Ranger Programs

Great Sand Dunes National Park, Colorado

This experience at Great Sand Dunes was part concert, comedy show, and completely entertaining. We were expecting to see a laser-guided constellation presentation, and this was so much more. The person in the photo was a Ranger but I felt it was important to include. Not only are volunteers enhancing visitors’ experiences, but many Rangers are wearing many hats and working after hours to inform and educate campers.

Historical Guides and Helpers

Balcony House, Mesa Verde, Colorado

One of the many highlights of our journey was a multi-day trip to Mesa Verde National Park. We met volunteers who led walks through the cliff dwellings and assisted rangers in organizing visitors. The above photo was taken on a tour through Balcony House, and the below photo was taken in Cliff House.

Cliff House, Mesa Verde, Colorado

Park Visitor Centers

Itasca State Park, Minnesota

These are just a few of the visitor centers we enjoyed in our travels last year. The visitor center is our first stop when we arrive at a State, National park, or National Monument. We almost always encounter a volunteer providing park and local information. They are upbeat, friendly, and assist in any way they can.

Occasionally, we see them assisting a difficult person with the same smile and friendly approach they have with everyone else. For us, full-time RVing and visiting these beautiful places has reinforced our “Live Simple, Live Happy” motto, which is not unlike Lake Havasu’s “No Bad Days.” Keeping these simple ideas in mind can help turn even the most difficult situations into positive experiences.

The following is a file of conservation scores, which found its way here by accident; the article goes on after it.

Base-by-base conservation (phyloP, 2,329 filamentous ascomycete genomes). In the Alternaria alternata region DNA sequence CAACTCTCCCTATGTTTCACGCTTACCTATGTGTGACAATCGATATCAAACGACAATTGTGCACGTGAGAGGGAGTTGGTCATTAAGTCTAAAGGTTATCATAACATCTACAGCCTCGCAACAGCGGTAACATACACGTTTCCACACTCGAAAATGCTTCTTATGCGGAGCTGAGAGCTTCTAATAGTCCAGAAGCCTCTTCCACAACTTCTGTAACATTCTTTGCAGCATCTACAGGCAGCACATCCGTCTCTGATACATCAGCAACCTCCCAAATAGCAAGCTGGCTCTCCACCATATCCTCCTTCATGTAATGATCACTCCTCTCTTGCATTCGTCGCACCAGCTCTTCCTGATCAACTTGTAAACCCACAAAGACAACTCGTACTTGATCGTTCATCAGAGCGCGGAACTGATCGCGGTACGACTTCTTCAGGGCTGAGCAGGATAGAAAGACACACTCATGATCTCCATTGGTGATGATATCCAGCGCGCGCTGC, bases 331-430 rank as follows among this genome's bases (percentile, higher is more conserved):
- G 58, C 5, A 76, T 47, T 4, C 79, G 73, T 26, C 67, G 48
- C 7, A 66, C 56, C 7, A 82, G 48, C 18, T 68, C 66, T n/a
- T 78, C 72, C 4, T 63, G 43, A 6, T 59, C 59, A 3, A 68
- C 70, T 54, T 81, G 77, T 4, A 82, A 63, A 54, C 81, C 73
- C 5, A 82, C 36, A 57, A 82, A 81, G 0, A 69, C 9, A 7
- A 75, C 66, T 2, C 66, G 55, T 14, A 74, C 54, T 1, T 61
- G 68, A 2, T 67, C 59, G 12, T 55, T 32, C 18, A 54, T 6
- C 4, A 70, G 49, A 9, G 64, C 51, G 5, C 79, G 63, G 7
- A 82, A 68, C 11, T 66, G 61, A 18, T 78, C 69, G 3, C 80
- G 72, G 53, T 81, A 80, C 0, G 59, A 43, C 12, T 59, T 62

White Sands National Monument, New Mexico
Death Valley National Park, California


Workampers is a term used to describe many types of working RVers. Many think of work campers as transient workers moving from place to place, working in various positions. While this is an accurate description in its most basic form, it does not adequately describe the population of people included in today’s workamper workforce.

Workampers is a general term used for various people who work in Commercial, State, and National Parks. This piece aims to help demystify the differences and clarify the process and opportunities. My experience is limited to our communication with other volunteers and firsthand experience.

Jess and I are currently volunteering at a State Park. Officially, we are camp hosts. Our arrangement with the park is twenty-four hours of work in exchange for our full hook-up campsite. We are doing this for the experience, not the free campsite; we are fortunate to have other revenue sources, and dedicating some of our time feels right. Because both of us are volunteers, we work the same two days together.

Each ranger is responsible for how they choose to run their parks and may have different expectations. The same is true for the jobs you will be expected to perform. Our park has a visitor center, which means that in our case, one of us works inside, and the other works outside.  Rangers in our park clean all the restrooms daily and manage the campground on our days off. Their plate is packed with many responsibilities, which additionally include administrative duties, equipment and facility maintenance, and community educational opportunities.